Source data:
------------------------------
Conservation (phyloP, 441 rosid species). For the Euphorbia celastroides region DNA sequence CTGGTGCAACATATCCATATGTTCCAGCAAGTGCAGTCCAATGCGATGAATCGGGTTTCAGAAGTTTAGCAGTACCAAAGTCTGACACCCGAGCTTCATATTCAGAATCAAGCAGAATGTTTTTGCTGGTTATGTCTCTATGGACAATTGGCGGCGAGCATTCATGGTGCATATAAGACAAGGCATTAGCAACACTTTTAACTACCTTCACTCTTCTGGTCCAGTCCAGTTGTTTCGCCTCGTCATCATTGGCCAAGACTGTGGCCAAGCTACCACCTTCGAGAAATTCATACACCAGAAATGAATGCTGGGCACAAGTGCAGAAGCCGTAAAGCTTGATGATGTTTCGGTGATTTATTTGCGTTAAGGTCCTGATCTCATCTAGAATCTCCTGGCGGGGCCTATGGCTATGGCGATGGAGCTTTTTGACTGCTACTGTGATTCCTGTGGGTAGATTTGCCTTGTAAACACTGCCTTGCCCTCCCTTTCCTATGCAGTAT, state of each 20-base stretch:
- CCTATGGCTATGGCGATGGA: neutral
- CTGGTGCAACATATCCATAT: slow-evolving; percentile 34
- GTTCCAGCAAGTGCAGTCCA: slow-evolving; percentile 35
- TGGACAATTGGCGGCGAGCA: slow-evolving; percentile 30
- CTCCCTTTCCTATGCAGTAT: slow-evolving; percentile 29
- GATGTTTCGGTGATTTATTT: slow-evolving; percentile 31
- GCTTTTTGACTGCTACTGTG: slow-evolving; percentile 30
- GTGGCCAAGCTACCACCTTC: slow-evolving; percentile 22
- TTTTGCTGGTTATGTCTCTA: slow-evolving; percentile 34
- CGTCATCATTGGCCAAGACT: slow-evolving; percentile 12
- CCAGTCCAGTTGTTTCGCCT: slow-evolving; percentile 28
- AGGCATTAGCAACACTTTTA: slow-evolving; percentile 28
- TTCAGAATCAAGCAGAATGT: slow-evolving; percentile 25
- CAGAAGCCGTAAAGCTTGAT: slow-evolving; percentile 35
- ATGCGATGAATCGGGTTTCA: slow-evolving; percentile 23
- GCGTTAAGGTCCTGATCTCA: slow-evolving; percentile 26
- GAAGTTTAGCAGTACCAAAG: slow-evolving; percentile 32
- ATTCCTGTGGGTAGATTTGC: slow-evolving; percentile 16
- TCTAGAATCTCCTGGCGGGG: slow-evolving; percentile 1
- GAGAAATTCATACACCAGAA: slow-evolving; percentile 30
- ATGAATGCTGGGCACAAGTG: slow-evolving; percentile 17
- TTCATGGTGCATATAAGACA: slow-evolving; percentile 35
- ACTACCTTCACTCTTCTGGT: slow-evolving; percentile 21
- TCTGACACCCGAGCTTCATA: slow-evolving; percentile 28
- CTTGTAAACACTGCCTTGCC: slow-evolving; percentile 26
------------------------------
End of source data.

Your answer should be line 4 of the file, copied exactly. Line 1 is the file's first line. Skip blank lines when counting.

- GTTCCAGCAAGTGCAGTCCA: slow-evolving; percentile 35